When it comes to black history in New York, landmarks like the Apollo Theater or Riverside Church quickly come to mind. But in the confines of the Brooklyn rests The Weeksville Heritage Center, a historic institution in need of preservation.
In a video produced by The Root this week the center, as well as the last remaining homes of Weeksville, are facing closure over the lack of financial resources and donations. “The center’s livelihood depends on the flow of future donations,” President and Executive Director Rob Fields told the outlet.
Weeksville was named after James Weeks shortly after the state abolished slavery in 1827. According to The New York Times, the black longshoreman’s town was a haven for freed black people with the presence of a school, church and the newspaper, The Freedman’s Torchlight. The town was home to a baseball team and the state’s first female black doctor, Susan McKinney Steward.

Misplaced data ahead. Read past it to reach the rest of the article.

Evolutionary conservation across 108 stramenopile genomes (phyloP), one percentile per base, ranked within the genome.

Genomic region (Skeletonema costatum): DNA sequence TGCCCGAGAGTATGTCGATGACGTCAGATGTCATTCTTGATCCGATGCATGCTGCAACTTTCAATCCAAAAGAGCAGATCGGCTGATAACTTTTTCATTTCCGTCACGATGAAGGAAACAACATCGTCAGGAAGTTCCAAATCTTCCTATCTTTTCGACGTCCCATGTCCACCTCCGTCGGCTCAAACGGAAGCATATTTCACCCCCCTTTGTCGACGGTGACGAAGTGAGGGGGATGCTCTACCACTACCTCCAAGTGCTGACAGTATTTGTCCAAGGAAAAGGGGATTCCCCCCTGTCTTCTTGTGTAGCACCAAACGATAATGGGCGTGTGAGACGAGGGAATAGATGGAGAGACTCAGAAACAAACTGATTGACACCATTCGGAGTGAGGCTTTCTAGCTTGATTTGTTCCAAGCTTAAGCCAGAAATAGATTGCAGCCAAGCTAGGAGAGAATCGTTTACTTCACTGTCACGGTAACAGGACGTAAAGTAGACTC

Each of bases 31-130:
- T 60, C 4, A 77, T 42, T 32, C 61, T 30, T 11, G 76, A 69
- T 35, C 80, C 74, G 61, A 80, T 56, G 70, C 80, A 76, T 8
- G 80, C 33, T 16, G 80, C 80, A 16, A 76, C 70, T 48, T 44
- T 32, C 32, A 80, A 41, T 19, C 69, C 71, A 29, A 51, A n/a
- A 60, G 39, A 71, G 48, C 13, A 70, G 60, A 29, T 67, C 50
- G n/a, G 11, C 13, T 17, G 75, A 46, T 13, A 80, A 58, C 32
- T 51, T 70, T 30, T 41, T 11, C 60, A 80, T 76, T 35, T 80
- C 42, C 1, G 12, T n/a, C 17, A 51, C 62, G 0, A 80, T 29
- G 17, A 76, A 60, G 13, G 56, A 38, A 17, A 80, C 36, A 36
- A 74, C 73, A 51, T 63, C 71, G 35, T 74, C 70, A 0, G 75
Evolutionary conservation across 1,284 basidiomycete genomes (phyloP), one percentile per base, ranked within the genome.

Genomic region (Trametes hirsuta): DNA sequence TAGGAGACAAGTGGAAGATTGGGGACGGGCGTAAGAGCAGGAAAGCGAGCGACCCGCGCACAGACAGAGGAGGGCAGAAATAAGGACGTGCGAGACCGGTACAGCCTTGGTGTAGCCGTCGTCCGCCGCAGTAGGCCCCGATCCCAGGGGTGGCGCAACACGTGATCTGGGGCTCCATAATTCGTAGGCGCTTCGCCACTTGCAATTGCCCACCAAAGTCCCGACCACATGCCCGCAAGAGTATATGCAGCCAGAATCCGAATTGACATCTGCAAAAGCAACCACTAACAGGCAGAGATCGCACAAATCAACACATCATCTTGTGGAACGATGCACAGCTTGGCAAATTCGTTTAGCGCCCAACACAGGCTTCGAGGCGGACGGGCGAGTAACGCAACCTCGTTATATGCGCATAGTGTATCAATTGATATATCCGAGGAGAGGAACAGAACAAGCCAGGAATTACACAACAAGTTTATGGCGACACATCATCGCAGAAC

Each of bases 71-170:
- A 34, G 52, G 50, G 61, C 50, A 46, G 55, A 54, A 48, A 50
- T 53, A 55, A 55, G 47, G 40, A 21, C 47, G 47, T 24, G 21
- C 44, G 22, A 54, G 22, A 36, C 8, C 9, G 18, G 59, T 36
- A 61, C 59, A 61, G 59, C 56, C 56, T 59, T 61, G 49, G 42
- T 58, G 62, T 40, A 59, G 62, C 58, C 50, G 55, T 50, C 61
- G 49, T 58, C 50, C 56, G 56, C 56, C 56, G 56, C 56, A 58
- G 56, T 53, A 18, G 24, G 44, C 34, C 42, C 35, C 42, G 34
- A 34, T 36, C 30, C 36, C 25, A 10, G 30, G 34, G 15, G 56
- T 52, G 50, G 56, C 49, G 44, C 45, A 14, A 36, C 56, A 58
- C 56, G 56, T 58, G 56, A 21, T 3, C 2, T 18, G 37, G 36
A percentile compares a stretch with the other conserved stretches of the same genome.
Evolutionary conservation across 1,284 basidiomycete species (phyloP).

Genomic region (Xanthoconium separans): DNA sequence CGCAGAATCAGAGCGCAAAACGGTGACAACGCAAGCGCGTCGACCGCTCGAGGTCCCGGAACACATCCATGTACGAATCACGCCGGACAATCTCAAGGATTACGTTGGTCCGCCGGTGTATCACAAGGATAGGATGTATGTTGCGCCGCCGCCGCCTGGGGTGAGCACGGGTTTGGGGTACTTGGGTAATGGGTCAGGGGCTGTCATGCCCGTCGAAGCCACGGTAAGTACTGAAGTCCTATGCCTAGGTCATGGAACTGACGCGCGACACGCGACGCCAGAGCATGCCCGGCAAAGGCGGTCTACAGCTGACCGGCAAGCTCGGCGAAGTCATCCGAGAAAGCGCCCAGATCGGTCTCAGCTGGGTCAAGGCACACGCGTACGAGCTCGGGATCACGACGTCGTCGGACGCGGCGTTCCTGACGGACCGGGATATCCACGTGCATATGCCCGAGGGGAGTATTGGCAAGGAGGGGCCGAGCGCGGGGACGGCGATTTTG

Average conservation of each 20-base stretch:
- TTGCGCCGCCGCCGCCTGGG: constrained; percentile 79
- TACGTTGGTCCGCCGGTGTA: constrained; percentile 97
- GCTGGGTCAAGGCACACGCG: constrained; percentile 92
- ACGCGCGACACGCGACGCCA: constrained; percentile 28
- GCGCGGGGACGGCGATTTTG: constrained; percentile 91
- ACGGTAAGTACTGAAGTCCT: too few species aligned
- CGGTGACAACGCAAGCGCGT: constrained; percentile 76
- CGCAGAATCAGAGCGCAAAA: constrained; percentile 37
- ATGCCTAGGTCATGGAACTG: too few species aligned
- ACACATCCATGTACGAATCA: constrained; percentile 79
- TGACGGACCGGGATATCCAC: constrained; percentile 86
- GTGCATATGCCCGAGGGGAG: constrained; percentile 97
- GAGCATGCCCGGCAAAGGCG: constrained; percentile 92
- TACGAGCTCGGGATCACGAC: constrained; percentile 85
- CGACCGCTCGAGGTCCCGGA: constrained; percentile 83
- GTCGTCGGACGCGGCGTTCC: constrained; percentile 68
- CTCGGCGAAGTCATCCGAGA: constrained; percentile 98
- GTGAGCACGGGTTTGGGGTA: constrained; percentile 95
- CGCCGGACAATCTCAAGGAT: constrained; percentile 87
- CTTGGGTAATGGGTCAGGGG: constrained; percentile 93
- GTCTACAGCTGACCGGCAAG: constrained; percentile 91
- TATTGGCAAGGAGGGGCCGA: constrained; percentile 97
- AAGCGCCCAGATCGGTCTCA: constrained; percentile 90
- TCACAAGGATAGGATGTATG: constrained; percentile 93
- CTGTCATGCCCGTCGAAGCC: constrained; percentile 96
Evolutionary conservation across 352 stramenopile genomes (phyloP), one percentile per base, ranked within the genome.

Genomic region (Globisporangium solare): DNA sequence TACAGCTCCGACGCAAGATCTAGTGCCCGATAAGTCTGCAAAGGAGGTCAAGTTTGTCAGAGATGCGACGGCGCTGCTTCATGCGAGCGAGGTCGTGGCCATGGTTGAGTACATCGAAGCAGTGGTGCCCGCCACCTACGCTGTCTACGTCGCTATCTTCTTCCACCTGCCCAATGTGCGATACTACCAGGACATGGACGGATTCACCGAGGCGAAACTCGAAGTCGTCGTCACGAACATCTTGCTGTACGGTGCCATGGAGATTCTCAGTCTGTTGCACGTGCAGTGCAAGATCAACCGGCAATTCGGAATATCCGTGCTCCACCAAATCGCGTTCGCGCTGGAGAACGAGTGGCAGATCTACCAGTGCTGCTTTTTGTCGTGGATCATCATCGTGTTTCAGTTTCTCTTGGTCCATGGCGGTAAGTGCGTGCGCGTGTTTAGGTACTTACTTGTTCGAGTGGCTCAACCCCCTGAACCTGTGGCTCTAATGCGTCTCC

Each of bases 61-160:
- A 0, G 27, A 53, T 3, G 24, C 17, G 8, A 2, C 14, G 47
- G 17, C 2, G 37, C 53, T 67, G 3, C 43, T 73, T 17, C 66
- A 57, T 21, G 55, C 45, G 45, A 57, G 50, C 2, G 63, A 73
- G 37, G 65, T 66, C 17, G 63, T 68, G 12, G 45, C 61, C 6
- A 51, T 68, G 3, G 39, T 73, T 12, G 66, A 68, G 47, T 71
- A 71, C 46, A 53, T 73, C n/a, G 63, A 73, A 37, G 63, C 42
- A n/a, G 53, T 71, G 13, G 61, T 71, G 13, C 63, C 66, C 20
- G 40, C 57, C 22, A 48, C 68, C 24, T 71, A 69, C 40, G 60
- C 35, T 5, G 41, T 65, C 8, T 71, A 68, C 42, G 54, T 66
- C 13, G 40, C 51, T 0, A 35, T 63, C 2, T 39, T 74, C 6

But a century later, the center has faced several financial burdens. Donors and grants have been less than giving but with the help of black Twitter, a crowdfunding effort helped raise over $200,000. Fields says they’re grateful for the donation but they need more to stay afloat. Their Crowd Wise campaign details if they reach $300,000, the center can begin building an emergency cash reserve.
“Everyone should adopt a black institution that they care about,” he said. “A lot of black people feel like, ‘Well, this costs a million dollars. People need to write four, five $20,000 checks.’ But the truth is if you decided to give $5, $10 or $20 a month, to an institution you cared about, a couple of people, those organizations would be better for it. it wouldn’t solve all the problems but it would give them a base of unrestricted cash they can count on and from there, they can grow.”
Learn more about Weeksville in the video below.